Richard Allen was asked to move to the rear of a church. Instead, he walked out and established a new church, the denomination of which still thrives today.
We all know, or should know, how asking Rosa Parks to move to the back of the bus ignited the Civil Rights Movement. However, did you know that asking another African-American to move to the rear led to the establishment of a new church?
Richard Allen was born into slavery in Philadelphia in 1760. With his family he was sold to a plantation near Dover, Delaware, owned by a man named Stockley Sturgis. In 1777 both Allen and Sturgis were converted to Methodism by a preacher who convinced Sturgis that slave-owners would be found wanting on Judgment Day.
At this early stage of slavery in America it had not yet become illegal to teach slaves to read and write (that would come later, after a few slave revolts incited fear among whites), and so Sturgis allowed Allen to learn to read and write. In 1785 Allen bought his freedom for $2,000.
Allen's preaching had already reached the ears of Methodist leaders in America, including Francis Asbury (for whom Asbury Park, New Jersey is named). Allen began serving at St. George's Church in Philadelphia. It quickly became clear that, although white Methodists in America favored emancipation for blacks, they did not treat them as equals. Allen knew that his race needed their own place to pray.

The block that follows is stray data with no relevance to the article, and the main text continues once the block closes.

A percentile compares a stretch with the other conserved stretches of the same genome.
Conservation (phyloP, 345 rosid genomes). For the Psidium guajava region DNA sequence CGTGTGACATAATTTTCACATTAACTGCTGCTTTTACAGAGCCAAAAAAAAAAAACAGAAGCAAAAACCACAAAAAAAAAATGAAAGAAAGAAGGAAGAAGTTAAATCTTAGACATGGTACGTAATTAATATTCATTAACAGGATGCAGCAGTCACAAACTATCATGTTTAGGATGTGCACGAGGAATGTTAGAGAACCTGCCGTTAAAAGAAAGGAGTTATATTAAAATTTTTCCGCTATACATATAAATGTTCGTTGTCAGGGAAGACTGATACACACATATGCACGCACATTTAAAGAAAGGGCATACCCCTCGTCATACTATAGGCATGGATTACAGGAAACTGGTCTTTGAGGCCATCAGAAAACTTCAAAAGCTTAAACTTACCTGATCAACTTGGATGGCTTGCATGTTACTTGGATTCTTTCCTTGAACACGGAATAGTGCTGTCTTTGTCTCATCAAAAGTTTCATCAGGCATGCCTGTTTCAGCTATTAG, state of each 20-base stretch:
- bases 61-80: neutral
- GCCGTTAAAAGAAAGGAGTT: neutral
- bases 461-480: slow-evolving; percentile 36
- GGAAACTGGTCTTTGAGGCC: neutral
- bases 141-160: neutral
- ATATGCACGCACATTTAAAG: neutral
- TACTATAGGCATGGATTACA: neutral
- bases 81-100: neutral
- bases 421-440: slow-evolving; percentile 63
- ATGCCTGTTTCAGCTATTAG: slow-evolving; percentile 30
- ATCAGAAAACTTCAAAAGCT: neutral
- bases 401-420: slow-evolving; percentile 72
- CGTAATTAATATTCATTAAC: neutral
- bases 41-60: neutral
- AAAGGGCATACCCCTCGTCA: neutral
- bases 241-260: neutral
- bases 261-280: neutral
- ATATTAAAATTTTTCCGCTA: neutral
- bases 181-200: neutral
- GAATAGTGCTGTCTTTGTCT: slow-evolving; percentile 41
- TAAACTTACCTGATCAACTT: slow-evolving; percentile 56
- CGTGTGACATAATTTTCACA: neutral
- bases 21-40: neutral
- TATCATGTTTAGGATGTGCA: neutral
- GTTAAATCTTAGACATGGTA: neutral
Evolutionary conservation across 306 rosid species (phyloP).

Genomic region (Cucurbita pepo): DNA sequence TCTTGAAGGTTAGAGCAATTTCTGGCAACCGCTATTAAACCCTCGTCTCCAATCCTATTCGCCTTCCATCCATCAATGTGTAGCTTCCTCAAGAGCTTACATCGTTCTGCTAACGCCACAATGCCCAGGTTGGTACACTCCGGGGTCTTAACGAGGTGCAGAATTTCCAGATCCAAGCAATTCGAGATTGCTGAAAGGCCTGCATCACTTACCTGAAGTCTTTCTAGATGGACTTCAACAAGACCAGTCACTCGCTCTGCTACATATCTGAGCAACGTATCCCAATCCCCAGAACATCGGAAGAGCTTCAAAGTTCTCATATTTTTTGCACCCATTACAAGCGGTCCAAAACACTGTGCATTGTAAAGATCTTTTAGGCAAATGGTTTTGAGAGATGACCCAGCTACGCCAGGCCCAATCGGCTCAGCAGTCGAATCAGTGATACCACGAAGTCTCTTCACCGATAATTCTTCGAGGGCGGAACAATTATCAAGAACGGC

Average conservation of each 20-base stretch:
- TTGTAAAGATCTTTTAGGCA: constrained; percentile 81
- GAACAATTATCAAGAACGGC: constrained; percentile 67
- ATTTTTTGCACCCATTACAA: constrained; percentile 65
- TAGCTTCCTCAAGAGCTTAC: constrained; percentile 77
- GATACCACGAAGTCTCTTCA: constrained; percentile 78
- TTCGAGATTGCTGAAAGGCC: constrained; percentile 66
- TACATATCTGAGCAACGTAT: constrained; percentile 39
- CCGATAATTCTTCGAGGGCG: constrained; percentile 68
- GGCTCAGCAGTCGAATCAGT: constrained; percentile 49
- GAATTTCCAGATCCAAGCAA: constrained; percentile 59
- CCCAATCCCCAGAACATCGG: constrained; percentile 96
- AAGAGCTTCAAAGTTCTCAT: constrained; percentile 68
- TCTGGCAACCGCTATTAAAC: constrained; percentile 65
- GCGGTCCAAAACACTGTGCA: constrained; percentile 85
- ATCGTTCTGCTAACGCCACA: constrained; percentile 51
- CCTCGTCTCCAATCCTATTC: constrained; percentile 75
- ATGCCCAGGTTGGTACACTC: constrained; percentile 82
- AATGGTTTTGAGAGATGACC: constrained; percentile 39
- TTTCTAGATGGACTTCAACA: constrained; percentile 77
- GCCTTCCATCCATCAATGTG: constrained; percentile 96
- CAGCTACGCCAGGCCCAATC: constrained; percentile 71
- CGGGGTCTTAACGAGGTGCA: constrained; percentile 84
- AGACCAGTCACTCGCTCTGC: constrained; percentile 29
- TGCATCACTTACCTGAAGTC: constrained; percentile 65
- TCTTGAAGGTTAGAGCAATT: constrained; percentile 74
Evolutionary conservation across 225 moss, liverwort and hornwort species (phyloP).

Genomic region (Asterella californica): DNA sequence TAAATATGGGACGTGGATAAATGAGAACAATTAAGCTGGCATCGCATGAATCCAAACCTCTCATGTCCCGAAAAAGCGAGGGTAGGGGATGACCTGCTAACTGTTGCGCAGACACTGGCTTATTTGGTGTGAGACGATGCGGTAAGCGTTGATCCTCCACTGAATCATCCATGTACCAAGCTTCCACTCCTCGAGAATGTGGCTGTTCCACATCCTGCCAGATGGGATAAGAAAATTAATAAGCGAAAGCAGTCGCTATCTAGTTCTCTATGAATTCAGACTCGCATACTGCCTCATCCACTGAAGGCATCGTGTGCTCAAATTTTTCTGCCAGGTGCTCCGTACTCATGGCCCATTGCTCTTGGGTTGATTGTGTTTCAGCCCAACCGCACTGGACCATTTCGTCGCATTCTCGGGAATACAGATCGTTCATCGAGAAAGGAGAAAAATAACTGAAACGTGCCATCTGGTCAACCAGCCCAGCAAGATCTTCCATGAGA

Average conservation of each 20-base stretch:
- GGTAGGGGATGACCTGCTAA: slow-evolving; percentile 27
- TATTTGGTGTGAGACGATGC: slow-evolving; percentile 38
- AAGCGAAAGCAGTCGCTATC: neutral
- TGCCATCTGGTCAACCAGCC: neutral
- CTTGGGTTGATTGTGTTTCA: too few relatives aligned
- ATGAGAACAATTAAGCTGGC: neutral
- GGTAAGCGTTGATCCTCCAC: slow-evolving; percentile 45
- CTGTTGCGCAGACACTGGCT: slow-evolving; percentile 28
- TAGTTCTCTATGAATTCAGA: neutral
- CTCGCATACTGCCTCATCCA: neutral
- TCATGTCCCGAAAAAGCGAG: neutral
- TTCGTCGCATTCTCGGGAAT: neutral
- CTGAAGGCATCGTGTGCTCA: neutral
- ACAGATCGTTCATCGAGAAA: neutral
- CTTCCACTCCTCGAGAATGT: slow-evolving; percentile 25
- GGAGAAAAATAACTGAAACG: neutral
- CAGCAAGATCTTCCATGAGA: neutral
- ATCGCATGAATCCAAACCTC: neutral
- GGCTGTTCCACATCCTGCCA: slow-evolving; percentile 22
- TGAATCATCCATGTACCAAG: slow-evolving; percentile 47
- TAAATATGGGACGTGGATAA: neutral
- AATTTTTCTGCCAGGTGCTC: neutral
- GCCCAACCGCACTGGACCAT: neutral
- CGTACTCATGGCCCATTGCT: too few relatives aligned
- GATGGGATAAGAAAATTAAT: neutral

In 1792 Allen and Absalom Jones were kneeling in prayer in the front of St. George's when they were asked to move to a "special" area in the back of the church. Incensed, both men walked out. Allen took the lead in founding, in 1816, the African Methodist Episcopal Church, the first independent black Protestant denomination in America. He was named the church's first bishop.
For the rest of his life Allen remained an eloquent and forceful voice for slave emancipation, giving the lie to increasing southern white claims that blacks were unequal to whites mentally and "needed" slavery in order to be cared for. He died in 1831.